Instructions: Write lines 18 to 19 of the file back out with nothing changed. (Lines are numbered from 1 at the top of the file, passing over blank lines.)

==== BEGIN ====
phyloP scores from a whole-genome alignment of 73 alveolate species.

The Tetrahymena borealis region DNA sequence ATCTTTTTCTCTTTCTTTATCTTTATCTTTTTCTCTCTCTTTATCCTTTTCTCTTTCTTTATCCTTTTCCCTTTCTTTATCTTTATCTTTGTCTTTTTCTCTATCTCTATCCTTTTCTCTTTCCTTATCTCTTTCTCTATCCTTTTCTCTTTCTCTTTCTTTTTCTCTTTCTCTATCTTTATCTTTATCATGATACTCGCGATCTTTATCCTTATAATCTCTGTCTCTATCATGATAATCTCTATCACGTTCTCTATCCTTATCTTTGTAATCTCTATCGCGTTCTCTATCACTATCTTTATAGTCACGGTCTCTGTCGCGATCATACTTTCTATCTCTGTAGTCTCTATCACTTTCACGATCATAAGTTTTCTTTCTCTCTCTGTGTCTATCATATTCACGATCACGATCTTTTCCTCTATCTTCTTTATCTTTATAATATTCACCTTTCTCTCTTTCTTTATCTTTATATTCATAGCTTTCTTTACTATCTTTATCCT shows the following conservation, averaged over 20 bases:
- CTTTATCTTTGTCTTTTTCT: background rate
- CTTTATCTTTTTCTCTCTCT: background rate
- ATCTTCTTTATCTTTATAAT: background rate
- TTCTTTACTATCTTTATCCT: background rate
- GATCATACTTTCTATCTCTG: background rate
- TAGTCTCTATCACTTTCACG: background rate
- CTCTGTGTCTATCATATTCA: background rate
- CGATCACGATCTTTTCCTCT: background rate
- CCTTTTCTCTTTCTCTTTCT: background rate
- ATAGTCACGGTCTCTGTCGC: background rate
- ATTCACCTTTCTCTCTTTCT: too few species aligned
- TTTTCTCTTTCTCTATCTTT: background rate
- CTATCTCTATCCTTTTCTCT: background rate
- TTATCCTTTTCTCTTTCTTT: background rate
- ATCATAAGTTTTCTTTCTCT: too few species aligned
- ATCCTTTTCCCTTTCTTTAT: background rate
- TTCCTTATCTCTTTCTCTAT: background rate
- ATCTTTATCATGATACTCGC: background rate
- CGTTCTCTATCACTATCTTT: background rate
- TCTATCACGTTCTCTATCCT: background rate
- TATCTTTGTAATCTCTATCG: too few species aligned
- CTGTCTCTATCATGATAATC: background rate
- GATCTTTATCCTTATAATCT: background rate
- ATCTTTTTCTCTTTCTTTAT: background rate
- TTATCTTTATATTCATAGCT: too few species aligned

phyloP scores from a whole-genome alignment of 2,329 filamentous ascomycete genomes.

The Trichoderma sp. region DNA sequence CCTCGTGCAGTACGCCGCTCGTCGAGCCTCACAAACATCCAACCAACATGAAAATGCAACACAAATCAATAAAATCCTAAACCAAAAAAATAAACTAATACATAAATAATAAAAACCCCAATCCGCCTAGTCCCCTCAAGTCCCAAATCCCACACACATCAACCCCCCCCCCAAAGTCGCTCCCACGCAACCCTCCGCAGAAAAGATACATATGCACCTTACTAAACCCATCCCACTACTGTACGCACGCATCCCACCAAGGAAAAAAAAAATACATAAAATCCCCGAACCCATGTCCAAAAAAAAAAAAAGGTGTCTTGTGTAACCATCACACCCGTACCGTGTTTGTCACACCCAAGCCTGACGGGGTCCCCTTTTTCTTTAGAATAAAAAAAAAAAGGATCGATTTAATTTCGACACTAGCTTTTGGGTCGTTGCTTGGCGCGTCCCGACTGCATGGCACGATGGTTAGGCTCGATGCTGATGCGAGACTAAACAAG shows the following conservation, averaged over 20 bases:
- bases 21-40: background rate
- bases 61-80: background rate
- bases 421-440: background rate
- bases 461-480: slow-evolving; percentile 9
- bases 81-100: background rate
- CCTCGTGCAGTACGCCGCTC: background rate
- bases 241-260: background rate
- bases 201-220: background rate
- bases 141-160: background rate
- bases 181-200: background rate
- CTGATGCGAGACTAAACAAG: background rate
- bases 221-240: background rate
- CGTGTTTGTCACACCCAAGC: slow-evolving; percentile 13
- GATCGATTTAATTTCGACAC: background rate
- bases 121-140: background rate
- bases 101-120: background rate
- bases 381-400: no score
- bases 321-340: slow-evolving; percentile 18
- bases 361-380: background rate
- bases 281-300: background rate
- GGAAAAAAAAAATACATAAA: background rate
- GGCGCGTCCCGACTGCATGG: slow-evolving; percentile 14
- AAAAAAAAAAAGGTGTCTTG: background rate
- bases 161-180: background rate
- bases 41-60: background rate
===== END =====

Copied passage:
- ATCCTTTTCCCTTTCTTTAT: background rate
- TTCCTTATCTCTTTCTCTAT: background rate